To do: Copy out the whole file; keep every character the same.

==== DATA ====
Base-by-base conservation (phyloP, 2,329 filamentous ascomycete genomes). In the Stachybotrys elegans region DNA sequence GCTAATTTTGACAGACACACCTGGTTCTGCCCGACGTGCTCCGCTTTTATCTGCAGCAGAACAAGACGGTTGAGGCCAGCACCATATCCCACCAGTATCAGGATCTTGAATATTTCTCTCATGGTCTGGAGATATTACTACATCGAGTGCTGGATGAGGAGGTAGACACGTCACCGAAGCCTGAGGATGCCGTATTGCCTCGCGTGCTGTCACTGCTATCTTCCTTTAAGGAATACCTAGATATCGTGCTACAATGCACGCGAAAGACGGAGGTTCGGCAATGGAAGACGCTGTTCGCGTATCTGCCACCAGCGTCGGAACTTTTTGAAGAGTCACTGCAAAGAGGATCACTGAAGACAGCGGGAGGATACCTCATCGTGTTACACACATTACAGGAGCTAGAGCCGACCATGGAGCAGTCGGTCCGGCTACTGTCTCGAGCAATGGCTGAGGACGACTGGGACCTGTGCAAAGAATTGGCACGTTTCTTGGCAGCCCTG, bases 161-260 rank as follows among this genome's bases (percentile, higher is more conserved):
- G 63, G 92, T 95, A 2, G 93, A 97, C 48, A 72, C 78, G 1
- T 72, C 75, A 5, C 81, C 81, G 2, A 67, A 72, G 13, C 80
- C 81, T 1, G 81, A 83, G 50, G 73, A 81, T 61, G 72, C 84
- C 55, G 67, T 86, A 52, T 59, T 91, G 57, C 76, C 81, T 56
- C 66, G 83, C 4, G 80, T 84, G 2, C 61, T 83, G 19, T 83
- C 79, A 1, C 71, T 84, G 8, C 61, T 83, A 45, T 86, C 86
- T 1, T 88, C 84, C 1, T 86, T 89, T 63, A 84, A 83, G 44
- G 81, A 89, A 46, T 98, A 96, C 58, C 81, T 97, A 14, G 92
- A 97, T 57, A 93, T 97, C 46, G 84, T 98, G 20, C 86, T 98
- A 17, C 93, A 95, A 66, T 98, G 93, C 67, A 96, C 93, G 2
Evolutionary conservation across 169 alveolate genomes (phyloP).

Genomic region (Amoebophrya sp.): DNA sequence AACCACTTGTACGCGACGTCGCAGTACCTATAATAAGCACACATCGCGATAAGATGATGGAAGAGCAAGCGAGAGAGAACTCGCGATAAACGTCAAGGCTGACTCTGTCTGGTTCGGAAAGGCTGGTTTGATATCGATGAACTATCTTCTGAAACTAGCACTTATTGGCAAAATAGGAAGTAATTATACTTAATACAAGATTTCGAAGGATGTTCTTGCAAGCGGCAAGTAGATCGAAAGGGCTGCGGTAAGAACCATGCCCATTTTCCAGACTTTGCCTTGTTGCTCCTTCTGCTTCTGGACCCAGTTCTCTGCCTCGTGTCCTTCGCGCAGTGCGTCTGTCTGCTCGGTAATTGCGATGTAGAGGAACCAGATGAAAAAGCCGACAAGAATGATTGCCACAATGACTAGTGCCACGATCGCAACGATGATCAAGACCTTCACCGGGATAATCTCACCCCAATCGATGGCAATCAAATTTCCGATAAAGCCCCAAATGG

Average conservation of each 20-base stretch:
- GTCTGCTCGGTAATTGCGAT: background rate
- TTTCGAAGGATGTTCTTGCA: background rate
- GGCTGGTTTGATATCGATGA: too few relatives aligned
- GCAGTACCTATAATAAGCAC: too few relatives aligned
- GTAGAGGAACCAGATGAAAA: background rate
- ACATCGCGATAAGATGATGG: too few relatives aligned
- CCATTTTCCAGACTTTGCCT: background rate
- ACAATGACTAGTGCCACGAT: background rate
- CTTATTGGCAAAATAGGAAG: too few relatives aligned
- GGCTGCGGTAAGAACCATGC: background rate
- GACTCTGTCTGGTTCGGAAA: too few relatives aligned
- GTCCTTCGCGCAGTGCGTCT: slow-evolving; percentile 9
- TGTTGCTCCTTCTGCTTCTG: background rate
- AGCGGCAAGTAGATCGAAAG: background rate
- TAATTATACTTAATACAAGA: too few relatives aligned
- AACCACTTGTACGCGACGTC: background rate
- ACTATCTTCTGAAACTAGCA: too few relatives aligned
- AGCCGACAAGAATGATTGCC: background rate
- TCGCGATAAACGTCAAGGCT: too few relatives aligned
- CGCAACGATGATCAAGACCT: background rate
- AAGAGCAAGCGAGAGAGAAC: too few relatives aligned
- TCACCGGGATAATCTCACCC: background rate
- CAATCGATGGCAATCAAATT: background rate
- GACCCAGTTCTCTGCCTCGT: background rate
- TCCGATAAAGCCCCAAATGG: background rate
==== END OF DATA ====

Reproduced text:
Base-by-base conservation (phyloP, 2,329 filamentous ascomycete genomes). In the Stachybotrys elegans region DNA sequence GCTAATTTTGACAGACACACCTGGTTCTGCCCGACGTGCTCCGCTTTTATCTGCAGCAGAACAAGACGGTTGAGGCCAGCACCATATCCCACCAGTATCAGGATCTTGAATATTTCTCTCATGGTCTGGAGATATTACTACATCGAGTGCTGGATGAGGAGGTAGACACGTCACCGAAGCCTGAGGATGCCGTATTGCCTCGCGTGCTGTCACTGCTATCTTCCTTTAAGGAATACCTAGATATCGTGCTACAATGCACGCGAAAGACGGAGGTTCGGCAATGGAAGACGCTGTTCGCGTATCTGCCACCAGCGTCGGAACTTTTTGAAGAGTCACTGCAAAGAGGATCACTGAAGACAGCGGGAGGATACCTCATCGTGTTACACACATTACAGGAGCTAGAGCCGACCATGGAGCAGTCGGTCCGGCTACTGTCTCGAGCAATGGCTGAGGACGACTGGGACCTGTGCAAAGAATTGGCACGTTTCTTGGCAGCCCTG, bases 161-260 rank as follows among this genome's bases (percentile, higher is more conserved):
- G 63, G 92, T 95, A 2, G 93, A 97, C 48, A 72, C 78, G 1
- T 72, C 75, A 5, C 81, C 81, G 2, A 67, A 72, G 13, C 80
- C 81, T 1, G 81, A 83, G 50, G 73, A 81, T 61, G 72, C 84
- C 55, G 67, T 86, A 52, T 59, T 91, G 57, C 76, C 81, T 56
- C 66, G 83, C 4, G 80, T 84, G 2, C 61, T 83, G 19, T 83
- C 79, A 1, C 71, T 84, G 8, C 61, T 83, A 45, T 86, C 86
- T 1, T 88, C 84, C 1, T 86, T 89, T 63, A 84, A 83, G 44
- G 81, A 89, A 46, T 98, A 96, C 58, C 81, T 97, A 14, G 92
- A 97, T 57, A 93, T 97, C 46, G 84, T 98, G 20, C 86, T 98
- A 17, C 93, A 95, A 66, T 98, G 93, C 67, A 96, C 93, G 2
Evolutionary conservation across 169 alveolate genomes (phyloP).

Genomic region (Amoebophrya sp.): DNA sequence AACCACTTGTACGCGACGTCGCAGTACCTATAATAAGCACACATCGCGATAAGATGATGGAAGAGCAAGCGAGAGAGAACTCGCGATAAACGTCAAGGCTGACTCTGTCTGGTTCGGAAAGGCTGGTTTGATATCGATGAACTATCTTCTGAAACTAGCACTTATTGGCAAAATAGGAAGTAATTATACTTAATACAAGATTTCGAAGGATGTTCTTGCAAGCGGCAAGTAGATCGAAAGGGCTGCGGTAAGAACCATGCCCATTTTCCAGACTTTGCCTTGTTGCTCCTTCTGCTTCTGGACCCAGTTCTCTGCCTCGTGTCCTTCGCGCAGTGCGTCTGTCTGCTCGGTAATTGCGATGTAGAGGAACCAGATGAAAAAGCCGACAAGAATGATTGCCACAATGACTAGTGCCACGATCGCAACGATGATCAAGACCTTCACCGGGATAATCTCACCCCAATCGATGGCAATCAAATTTCCGATAAAGCCCCAAATGG

Average conservation of each 20-base stretch:
- GTCTGCTCGGTAATTGCGAT: background rate
- TTTCGAAGGATGTTCTTGCA: background rate
- GGCTGGTTTGATATCGATGA: too few relatives aligned
- GCAGTACCTATAATAAGCAC: too few relatives aligned
- GTAGAGGAACCAGATGAAAA: background rate
- ACATCGCGATAAGATGATGG: too few relatives aligned
- CCATTTTCCAGACTTTGCCT: background rate
- ACAATGACTAGTGCCACGAT: background rate
- CTTATTGGCAAAATAGGAAG: too few relatives aligned
- GGCTGCGGTAAGAACCATGC: background rate
- GACTCTGTCTGGTTCGGAAA: too few relatives aligned
- GTCCTTCGCGCAGTGCGTCT: slow-evolving; percentile 9
- TGTTGCTCCTTCTGCTTCTG: background rate
- AGCGGCAAGTAGATCGAAAG: background rate
- TAATTATACTTAATACAAGA: too few relatives aligned
- AACCACTTGTACGCGACGTC: background rate
- ACTATCTTCTGAAACTAGCA: too few relatives aligned
- AGCCGACAAGAATGATTGCC: background rate
- TCGCGATAAACGTCAAGGCT: too few relatives aligned
- CGCAACGATGATCAAGACCT: background rate
- AAGAGCAAGCGAGAGAGAAC: too few relatives aligned
- TCACCGGGATAATCTCACCC: background rate
- CAATCGATGGCAATCAAATT: background rate
- GACCCAGTTCTCTGCCTCGT: background rate
- TCCGATAAAGCCCCAAATGG: background rate